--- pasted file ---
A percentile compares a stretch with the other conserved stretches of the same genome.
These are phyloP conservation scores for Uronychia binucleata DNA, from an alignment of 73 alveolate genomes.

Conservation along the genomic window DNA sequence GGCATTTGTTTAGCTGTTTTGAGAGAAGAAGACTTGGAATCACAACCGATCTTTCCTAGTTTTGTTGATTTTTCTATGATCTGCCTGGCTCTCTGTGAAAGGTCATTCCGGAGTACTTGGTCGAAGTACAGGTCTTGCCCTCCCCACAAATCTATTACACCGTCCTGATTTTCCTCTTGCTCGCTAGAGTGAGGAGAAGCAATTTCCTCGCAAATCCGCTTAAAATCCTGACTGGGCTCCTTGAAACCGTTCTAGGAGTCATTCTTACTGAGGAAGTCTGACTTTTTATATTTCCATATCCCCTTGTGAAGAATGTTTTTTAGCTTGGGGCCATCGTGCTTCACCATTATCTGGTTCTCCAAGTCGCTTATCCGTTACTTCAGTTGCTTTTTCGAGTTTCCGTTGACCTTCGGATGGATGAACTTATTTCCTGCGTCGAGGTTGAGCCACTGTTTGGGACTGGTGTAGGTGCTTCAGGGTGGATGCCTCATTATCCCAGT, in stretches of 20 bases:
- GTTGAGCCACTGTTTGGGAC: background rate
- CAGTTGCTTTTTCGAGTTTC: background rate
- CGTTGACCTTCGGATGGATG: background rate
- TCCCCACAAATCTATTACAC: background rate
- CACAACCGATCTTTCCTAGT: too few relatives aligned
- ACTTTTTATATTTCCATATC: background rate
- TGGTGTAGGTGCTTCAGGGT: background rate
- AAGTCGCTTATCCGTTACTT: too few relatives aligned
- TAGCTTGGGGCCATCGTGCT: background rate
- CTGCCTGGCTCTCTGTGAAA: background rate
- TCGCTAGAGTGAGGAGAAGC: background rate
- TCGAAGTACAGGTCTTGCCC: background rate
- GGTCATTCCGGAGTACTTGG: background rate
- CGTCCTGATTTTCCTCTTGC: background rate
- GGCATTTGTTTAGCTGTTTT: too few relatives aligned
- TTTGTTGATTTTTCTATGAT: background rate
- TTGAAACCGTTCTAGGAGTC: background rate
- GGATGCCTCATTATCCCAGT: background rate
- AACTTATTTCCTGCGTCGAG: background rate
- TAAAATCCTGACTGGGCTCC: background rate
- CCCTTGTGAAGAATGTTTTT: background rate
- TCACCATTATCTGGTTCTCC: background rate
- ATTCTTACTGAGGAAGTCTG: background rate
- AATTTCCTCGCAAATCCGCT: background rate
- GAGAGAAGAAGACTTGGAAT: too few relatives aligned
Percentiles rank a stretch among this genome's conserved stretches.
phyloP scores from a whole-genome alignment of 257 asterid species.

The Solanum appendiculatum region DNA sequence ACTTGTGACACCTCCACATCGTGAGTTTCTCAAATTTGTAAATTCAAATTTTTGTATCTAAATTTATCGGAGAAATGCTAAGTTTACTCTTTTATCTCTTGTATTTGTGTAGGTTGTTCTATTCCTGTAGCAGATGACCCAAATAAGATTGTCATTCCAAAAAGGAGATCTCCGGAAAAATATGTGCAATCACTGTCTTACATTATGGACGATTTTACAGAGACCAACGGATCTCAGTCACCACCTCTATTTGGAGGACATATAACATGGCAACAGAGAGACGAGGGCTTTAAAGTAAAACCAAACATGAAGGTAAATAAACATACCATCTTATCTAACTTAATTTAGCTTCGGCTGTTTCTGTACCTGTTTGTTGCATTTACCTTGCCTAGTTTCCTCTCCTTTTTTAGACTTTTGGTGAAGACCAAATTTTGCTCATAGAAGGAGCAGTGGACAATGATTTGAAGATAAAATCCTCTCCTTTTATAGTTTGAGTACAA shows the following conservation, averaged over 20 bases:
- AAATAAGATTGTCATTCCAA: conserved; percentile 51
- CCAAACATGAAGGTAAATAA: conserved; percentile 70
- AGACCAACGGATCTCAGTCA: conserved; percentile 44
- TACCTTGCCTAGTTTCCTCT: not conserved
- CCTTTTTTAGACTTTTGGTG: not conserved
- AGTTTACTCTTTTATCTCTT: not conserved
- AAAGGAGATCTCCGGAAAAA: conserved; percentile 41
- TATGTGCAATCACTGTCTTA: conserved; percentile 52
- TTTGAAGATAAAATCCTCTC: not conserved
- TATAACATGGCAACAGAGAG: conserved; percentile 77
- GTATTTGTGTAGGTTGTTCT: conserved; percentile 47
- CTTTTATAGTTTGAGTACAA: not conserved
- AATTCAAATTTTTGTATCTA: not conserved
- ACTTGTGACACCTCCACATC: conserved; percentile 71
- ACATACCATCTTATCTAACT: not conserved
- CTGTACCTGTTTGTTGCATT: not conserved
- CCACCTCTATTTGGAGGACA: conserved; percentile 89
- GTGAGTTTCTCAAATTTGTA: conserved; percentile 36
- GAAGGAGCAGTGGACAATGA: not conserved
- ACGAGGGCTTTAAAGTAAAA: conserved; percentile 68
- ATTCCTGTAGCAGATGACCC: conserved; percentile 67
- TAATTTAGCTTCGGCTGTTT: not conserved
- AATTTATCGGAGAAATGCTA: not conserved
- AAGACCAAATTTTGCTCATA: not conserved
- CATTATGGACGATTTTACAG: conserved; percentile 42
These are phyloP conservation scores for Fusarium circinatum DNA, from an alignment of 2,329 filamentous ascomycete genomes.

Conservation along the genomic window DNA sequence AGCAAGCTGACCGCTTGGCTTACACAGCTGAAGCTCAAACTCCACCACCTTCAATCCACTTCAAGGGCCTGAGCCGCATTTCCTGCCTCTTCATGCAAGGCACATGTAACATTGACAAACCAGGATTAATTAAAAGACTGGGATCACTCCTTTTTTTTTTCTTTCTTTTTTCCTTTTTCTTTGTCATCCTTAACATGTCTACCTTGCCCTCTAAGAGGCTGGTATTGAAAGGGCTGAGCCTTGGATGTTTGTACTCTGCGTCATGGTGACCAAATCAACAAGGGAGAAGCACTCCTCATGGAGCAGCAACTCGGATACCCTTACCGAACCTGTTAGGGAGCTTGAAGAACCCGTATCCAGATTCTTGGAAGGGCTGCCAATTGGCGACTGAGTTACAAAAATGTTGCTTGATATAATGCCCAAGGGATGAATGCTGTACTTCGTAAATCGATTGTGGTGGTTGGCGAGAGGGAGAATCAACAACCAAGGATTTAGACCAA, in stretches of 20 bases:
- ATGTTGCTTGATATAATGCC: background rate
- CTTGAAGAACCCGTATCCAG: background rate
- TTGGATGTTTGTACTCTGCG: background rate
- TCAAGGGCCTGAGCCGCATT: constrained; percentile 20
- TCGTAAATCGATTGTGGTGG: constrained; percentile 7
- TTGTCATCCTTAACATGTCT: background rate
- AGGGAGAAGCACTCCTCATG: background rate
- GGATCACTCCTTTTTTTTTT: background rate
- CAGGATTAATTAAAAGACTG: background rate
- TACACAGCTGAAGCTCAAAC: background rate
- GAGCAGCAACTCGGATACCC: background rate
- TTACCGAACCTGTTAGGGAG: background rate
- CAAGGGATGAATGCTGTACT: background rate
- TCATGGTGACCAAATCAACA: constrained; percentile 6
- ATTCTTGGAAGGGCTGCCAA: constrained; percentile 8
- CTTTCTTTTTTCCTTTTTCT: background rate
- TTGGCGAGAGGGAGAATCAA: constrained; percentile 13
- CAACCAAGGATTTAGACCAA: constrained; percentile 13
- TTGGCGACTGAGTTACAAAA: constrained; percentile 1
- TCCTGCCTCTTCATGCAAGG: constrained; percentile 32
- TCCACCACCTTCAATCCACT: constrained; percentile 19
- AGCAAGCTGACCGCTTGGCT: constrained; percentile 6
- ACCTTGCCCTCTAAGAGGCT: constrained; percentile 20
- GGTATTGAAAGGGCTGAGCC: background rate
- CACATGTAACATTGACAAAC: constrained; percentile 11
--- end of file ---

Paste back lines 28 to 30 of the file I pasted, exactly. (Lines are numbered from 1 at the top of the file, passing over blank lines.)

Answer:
- GAGAGAAGAAGACTTGGAAT: too few relatives aligned
Percentiles rank a stretch among this genome's conserved stretches.
phyloP scores from a whole-genome alignment of 257 asterid species.